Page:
Spencer develops metformin for diabetics without GI side effects

Those who suffer from Type 2 diabetes know that the treatment can feel worse than the disease. The most debilitating side-effect, and one that often presents a major barrier to patient compliance, is the nausea associated with metformin, the most popular anti-diabetic drug for glycemia control. The solution, according to Boston-based Spencer Pharmaceutical, is a better controlled-release product that does not "swell" inside the GI tract, causing gastrointestinal issues.

Spencer partners with the University of Quebec at Montreal to develop what they're calling an "intelligent vehicle" to deliver metformin. By "intelligent," the drug developers mean that the specially treated metformin is able to recognize harsh environments like gastric acid and change its configuration to a more stable structure to protect the bioactive agents while it's making its way through the GI tract, then release them in a controlled way at absorption sites. Also, according to the company, the drug delivery vehicle "can hang for a while on the intestinal walls and promote significantly the transport of the drug into the bloodstream."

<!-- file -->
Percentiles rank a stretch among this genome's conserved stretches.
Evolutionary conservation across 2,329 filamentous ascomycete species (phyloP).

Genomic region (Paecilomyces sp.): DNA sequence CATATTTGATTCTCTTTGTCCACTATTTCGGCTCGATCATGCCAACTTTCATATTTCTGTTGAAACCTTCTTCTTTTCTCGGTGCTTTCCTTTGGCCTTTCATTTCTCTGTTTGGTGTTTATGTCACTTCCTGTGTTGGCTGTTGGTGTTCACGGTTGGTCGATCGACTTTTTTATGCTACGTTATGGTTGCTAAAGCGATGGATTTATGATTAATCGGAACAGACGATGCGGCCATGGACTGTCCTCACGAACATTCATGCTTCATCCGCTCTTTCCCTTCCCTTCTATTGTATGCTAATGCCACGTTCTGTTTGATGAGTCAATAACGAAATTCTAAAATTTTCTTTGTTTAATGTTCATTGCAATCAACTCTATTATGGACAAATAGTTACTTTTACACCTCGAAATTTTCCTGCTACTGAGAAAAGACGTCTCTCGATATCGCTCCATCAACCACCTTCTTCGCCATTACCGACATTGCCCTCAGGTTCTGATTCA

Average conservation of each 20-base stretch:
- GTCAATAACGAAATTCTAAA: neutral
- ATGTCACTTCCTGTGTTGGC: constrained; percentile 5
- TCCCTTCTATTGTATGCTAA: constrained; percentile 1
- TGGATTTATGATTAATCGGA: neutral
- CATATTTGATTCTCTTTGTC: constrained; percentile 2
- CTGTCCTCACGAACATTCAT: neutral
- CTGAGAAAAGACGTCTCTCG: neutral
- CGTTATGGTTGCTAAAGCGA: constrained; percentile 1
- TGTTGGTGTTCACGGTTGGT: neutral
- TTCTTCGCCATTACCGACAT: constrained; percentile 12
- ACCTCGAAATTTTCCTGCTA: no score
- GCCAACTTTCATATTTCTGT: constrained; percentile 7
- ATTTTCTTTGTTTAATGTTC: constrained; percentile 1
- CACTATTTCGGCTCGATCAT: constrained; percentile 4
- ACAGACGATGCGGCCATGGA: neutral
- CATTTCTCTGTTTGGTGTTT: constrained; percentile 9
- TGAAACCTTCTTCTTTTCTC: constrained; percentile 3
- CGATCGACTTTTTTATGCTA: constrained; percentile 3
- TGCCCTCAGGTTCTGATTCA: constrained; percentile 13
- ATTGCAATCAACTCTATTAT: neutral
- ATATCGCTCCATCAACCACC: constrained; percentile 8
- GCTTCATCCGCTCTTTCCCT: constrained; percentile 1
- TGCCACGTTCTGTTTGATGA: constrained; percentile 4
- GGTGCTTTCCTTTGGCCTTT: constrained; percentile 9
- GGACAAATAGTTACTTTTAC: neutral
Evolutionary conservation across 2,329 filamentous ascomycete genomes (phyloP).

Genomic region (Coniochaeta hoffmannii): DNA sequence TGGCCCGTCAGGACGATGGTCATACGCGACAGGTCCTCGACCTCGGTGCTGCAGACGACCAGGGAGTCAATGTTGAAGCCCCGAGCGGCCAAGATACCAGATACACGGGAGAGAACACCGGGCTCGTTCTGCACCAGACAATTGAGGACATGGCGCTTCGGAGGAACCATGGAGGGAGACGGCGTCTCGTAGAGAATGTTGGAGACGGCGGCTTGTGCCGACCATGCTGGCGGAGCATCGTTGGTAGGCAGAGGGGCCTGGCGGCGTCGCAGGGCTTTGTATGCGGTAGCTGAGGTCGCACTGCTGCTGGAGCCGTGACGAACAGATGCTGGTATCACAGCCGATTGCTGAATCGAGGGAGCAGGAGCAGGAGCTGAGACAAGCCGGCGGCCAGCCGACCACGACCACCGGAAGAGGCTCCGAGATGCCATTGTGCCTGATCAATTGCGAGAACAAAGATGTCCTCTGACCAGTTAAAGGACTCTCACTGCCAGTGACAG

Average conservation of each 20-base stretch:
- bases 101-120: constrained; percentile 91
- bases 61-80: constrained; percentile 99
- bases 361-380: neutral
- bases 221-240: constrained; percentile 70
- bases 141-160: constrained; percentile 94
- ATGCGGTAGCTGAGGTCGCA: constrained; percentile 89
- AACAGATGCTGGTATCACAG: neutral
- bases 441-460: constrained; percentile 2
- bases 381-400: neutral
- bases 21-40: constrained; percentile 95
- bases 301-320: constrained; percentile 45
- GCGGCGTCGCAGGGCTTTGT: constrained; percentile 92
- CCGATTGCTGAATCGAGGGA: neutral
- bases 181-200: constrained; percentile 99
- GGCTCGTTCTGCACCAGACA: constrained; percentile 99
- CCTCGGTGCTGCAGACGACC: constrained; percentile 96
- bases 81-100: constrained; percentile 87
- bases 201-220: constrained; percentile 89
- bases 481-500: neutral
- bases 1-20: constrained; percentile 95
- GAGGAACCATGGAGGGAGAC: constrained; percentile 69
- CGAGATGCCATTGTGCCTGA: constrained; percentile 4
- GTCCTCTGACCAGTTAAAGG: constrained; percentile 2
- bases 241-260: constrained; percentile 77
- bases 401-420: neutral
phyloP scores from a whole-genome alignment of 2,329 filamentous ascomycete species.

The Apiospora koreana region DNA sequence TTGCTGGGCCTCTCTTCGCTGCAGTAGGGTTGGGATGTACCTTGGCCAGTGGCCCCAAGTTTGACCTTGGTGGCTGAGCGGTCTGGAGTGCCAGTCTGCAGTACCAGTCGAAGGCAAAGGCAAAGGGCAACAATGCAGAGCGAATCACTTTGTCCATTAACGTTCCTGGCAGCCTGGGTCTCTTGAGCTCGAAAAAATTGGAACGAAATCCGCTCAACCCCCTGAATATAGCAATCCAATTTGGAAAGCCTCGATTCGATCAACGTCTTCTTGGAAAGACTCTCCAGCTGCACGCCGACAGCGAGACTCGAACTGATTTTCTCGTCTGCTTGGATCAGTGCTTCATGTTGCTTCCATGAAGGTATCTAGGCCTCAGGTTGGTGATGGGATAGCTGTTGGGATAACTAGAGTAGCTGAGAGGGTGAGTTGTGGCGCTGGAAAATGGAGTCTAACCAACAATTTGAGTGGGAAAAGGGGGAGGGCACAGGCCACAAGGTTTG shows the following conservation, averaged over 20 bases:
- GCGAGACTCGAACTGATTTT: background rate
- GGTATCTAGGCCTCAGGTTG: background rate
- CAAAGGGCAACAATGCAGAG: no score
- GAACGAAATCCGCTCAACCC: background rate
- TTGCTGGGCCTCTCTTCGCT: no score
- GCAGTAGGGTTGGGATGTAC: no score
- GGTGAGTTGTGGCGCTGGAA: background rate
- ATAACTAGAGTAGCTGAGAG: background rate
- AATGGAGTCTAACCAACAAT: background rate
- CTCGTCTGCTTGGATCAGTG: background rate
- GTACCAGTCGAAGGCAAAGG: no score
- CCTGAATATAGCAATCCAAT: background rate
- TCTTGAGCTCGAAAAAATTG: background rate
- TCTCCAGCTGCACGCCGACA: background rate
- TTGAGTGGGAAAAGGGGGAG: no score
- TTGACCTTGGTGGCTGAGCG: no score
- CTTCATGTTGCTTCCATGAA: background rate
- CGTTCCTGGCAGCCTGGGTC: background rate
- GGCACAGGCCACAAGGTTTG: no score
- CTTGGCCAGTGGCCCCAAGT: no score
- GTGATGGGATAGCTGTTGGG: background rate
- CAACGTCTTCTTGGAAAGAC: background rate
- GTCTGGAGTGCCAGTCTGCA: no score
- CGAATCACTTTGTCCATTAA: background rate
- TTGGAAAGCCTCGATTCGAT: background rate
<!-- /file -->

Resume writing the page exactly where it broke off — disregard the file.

According to In-PharmaTechnologist, the vehicle is a succinyl-chitosan-based extended release form of metformin, and it appears to have the potential to outperform the most popular brand of metformin, Glucophage XR from Bristol-Myers Squibb. The result, according to Spencer, was a release time of around 12 hours, or 50 percent longer than that of the Glucophage XR.

The next stage, Spencer CEO Max Arella tells In-PharmaTechnologist, is further study of the chitosan technology in animal models. If successful, Arella adds, chitosan could potentially be used in delivery of other prescription or over-the-counter meds.

- learn more about Spencer's chitosan technology
- and read the report in In-PharmaTechnologist